Seared mackerel with chilli, cucumber, spring onion and coriander

Not yet rated

The zing of the chilli and spring onion, coupled with fresh cucumber elevates this lightly seared mackerel to another level. Simple to prepare at home, this is a perfect dish for summer from Geoffrey Smeddle's work with the Sunday Herald.

First published in 2015






Prepare the vegetables and garnish before cooking the mackerel. Cut off the ends of the cucumber then use a swivelhead peeler to slice from one end to the other, making long ribbons of cucumber like tagliatelle
Give the cucumber a quarter turn after you have peeled each length, so that you peel down to the core evenly and get narrow strips
Stop when you reach the seeds at the centre and set the ribbons aside in a bowl for now
Cut the chilli in half lengthways and remove the seeds, then cut the chilli into a fine dice or strips. Add three-quarters of it to the cucumber ribbons and reserve the remainder
Now prepare the spring onions. Trim off the root, pulling away any loose or damaged outer layers. Thinly slice the spring onion on an angle across the width
Just before cooking the fish, pick the coriander leaves from their stalks and chop them finely
Heat a non-stick frying pan and add a generous film of olive oil. While waiting for the heat to rise, cut the limes in half, squeezing the juice over the cucumber and chilli mix along with two tablespoons of olive oil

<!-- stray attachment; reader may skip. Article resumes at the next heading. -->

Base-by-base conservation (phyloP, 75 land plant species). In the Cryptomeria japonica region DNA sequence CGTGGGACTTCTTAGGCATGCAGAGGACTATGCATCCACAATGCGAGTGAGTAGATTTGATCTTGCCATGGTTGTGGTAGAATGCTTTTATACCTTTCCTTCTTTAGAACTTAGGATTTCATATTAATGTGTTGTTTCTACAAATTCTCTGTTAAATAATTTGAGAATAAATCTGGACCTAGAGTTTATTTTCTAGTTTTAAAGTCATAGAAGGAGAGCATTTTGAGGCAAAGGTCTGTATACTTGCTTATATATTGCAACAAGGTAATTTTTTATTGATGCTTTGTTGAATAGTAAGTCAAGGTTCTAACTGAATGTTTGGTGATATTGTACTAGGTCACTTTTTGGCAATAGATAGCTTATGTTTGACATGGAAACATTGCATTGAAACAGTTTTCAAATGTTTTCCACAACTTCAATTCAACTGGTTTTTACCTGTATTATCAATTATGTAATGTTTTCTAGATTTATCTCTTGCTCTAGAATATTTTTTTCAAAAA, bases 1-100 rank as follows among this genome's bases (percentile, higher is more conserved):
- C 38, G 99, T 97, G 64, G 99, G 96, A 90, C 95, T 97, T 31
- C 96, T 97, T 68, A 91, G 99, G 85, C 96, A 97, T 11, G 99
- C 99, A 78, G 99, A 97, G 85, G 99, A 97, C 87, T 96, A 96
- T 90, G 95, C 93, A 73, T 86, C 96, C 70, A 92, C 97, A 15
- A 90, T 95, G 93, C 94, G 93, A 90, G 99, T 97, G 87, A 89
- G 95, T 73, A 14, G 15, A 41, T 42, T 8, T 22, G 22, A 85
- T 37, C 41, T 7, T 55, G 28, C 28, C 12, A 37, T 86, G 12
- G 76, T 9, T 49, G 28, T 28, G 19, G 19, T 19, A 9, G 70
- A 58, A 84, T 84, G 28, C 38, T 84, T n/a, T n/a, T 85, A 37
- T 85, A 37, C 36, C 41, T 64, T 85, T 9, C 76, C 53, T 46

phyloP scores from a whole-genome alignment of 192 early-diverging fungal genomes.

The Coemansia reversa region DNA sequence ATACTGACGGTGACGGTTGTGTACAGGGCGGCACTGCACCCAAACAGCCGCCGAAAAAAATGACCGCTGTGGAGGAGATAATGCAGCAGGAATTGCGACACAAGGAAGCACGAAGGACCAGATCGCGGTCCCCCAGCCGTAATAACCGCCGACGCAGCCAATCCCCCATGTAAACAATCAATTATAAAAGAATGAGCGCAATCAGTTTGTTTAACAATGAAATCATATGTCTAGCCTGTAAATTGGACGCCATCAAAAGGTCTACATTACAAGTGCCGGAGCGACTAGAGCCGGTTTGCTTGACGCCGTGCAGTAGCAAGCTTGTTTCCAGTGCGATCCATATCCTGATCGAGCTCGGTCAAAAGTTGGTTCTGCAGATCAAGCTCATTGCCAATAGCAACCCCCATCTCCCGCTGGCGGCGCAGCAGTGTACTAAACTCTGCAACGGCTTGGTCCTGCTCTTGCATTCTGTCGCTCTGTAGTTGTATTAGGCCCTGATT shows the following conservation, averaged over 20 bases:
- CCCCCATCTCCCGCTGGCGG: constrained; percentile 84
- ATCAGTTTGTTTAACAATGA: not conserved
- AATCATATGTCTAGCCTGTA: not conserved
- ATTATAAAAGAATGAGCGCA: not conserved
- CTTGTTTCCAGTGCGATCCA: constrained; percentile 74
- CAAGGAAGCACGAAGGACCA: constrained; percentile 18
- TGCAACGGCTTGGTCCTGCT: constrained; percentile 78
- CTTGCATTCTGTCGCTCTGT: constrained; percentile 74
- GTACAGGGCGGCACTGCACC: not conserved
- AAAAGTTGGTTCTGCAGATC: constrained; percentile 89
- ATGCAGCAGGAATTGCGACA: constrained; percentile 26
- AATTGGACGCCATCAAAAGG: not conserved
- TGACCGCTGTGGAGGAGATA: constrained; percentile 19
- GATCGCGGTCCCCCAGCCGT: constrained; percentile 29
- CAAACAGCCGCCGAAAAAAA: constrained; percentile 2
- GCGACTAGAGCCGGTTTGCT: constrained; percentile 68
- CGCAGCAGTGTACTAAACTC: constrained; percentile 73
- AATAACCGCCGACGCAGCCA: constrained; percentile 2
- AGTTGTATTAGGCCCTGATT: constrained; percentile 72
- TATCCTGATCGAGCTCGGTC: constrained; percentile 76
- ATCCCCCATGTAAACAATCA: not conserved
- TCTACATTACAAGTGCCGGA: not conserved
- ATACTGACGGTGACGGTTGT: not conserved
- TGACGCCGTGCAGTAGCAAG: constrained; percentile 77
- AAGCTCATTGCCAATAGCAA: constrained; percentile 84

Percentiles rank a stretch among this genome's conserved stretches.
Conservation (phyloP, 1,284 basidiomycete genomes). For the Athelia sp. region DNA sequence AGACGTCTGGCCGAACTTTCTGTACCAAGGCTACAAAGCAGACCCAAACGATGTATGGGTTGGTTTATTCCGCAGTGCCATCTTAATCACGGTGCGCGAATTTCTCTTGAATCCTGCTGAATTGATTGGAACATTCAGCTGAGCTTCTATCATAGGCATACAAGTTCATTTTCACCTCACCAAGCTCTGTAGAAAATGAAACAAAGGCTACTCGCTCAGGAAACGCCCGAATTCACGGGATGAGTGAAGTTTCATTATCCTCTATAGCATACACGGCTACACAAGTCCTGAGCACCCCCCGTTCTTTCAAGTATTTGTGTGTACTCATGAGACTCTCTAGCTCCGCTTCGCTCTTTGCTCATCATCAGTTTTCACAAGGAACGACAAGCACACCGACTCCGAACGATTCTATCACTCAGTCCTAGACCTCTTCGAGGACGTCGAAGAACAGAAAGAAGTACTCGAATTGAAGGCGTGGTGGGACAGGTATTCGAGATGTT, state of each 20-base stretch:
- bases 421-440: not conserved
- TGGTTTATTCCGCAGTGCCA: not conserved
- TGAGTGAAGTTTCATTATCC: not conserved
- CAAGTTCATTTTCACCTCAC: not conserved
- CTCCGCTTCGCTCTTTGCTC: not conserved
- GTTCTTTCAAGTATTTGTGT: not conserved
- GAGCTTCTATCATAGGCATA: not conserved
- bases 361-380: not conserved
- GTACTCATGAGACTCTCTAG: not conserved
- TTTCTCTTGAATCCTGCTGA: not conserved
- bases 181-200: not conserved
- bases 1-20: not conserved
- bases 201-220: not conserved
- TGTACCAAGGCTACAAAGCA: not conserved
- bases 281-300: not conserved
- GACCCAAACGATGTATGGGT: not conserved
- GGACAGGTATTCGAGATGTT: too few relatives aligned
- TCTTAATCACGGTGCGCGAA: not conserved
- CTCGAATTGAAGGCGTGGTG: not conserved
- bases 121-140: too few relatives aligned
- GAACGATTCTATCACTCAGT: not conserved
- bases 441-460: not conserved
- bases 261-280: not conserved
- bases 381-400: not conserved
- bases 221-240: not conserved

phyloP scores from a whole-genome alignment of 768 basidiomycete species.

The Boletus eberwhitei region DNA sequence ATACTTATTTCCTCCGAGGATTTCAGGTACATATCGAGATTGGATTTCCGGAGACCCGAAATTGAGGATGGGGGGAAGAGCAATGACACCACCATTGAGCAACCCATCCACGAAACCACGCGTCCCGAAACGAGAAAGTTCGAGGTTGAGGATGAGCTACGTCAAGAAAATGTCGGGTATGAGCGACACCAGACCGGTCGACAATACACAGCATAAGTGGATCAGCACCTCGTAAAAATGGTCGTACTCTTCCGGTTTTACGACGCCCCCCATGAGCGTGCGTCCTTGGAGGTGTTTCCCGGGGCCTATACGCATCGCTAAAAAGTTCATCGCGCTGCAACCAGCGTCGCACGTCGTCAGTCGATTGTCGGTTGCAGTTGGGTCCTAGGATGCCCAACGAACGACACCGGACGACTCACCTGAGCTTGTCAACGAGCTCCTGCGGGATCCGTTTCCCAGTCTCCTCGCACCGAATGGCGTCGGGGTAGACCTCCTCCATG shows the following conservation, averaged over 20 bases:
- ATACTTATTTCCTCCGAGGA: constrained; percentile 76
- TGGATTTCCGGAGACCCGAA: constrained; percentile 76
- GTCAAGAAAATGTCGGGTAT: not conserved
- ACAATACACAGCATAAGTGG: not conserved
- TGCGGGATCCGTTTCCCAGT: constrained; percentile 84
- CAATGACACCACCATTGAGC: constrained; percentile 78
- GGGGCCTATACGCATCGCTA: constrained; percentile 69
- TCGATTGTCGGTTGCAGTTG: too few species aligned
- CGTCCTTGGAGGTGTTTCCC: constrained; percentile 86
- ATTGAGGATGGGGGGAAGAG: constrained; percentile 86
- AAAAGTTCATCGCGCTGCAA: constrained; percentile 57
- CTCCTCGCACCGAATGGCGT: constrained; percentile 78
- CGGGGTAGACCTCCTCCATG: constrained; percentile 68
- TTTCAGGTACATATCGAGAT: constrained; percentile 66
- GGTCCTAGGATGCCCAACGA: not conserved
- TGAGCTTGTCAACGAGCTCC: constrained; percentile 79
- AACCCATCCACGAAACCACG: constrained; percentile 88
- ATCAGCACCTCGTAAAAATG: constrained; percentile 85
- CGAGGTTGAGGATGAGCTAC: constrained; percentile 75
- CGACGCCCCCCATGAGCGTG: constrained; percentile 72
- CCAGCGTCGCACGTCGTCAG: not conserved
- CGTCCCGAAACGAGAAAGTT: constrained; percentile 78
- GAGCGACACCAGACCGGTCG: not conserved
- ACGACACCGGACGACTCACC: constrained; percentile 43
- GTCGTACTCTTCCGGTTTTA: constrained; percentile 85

Toss well, adding the coriander and half of the spring onion
Season the fillets of mackerel with salt and place them in the pan, skin side down
Cook as many fillets at one time as fit comfortably in the pan without crowding
Sear the fish on the skin side until crisp, which should take about a minute and a half
Squeeze a little lime juice over the fillets then turn them over. Cook the fish for another minute then lift the fillets out on to a plate lined with kitchen paper
Arrange the cucumber mix in a long pile across the middle of four serving plates. Place 2 mackerel fillets on each mound then scatter the rest of the spring onion and remaining chilli over the top
Spoon any juice left in the bowl of cucumber over the fish then eat at once
First published in 2015

Geoffrey Smeddle, proprietor and chef of The Peat Inn in Fife, started his career working for Herbert Berger at The Café Royal and for Christopher Galvin in London. He then sealed his reputation as one of Scotland’s top chefs by opening Terence Conran's Etain, in Glasgow.

Get in touch

Please sign in or register to send a comment to Great British Chefs.

You may also like

Load more